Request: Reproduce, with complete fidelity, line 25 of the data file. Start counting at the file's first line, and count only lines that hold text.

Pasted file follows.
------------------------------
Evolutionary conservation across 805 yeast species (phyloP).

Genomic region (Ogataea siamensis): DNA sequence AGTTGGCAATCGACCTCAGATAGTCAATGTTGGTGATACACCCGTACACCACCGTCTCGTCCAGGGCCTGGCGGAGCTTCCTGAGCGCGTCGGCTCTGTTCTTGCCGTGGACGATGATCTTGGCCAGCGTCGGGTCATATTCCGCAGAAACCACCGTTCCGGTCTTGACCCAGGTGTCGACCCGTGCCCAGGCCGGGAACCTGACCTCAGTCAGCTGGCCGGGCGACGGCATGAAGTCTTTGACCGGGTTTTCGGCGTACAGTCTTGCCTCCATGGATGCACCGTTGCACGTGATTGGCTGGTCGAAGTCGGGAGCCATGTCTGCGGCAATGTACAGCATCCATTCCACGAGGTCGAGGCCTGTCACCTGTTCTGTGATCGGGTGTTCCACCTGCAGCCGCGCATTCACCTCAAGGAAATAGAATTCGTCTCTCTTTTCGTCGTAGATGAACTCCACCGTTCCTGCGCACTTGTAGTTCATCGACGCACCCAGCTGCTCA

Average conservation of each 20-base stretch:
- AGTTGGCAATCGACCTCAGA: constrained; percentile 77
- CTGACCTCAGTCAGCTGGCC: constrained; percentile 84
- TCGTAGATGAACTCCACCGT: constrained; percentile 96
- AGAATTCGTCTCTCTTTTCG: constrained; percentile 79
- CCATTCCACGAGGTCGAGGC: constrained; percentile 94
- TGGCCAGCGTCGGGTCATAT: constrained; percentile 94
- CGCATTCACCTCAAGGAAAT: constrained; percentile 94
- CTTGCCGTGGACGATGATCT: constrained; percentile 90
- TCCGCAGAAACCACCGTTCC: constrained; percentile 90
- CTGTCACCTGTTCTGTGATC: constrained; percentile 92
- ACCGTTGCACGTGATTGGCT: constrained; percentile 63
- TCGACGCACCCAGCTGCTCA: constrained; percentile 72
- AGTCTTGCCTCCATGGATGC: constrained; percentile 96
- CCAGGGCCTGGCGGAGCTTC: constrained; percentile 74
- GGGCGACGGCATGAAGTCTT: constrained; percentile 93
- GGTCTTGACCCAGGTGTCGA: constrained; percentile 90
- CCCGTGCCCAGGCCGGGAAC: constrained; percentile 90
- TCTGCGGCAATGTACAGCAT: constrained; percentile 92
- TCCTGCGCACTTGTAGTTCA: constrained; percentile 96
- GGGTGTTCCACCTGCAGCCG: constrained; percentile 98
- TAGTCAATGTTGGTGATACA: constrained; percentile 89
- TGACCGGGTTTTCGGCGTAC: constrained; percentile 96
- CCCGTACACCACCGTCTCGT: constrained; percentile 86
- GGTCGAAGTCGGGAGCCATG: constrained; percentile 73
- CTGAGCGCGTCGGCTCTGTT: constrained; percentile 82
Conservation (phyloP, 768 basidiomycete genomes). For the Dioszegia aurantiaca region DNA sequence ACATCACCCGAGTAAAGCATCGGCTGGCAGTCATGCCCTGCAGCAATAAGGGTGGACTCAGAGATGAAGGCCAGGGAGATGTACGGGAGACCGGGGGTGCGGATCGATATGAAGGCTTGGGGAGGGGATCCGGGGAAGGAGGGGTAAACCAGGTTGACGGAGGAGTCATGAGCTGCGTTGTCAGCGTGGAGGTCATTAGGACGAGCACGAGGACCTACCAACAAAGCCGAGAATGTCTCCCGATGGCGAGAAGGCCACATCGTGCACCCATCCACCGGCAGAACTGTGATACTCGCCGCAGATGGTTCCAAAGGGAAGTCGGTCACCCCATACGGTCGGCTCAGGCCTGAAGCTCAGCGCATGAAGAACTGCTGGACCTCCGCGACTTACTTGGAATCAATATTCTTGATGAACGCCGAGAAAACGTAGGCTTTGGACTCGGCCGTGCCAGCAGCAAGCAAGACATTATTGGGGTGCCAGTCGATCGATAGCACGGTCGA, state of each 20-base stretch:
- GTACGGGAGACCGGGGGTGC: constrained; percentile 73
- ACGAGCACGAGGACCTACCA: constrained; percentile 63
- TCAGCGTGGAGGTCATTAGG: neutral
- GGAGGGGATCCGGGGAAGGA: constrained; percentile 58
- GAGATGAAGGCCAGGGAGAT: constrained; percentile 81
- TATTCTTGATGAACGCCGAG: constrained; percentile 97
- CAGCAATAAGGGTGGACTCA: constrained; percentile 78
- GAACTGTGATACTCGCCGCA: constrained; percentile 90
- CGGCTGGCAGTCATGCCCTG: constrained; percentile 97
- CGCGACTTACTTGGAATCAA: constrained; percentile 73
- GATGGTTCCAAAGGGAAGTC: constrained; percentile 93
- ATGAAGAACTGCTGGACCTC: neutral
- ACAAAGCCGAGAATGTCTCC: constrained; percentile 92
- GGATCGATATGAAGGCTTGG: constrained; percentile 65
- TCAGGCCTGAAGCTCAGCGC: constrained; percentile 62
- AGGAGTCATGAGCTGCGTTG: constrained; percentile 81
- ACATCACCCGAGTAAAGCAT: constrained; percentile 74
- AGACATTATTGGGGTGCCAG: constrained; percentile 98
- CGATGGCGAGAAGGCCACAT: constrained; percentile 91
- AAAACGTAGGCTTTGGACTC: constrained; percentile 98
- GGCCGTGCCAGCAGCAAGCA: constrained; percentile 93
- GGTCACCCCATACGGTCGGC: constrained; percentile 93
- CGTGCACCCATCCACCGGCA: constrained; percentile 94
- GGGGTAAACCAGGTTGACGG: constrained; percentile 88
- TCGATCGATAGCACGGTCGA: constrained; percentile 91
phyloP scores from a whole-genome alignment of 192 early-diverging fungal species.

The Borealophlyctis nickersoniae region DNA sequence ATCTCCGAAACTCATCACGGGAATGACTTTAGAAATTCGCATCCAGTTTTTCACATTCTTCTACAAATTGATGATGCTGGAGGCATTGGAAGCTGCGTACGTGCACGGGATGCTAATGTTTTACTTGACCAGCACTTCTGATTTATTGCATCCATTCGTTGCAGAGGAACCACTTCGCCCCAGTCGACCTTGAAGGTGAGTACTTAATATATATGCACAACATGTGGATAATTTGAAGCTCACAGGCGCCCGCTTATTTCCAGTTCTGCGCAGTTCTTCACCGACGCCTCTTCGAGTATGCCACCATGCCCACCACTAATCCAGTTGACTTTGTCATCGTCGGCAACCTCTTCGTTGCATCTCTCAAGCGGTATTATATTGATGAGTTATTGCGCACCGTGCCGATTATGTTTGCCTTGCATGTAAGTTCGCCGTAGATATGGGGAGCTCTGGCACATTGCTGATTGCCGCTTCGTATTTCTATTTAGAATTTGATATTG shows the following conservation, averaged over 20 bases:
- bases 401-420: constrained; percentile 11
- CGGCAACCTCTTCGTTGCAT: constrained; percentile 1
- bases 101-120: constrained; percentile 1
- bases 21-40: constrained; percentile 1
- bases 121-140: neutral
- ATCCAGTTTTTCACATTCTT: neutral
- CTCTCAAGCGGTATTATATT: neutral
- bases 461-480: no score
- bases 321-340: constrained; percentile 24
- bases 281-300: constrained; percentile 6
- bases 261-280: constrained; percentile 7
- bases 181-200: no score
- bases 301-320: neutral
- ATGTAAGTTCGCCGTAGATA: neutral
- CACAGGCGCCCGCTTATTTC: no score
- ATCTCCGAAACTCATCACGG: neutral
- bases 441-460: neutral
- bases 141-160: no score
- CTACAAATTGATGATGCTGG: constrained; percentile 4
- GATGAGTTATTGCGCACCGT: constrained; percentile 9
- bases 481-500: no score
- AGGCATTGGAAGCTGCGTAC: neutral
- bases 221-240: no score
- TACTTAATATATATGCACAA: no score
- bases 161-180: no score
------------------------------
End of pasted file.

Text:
- TGACCGGGTTTTCGGCGTAC: constrained; percentile 96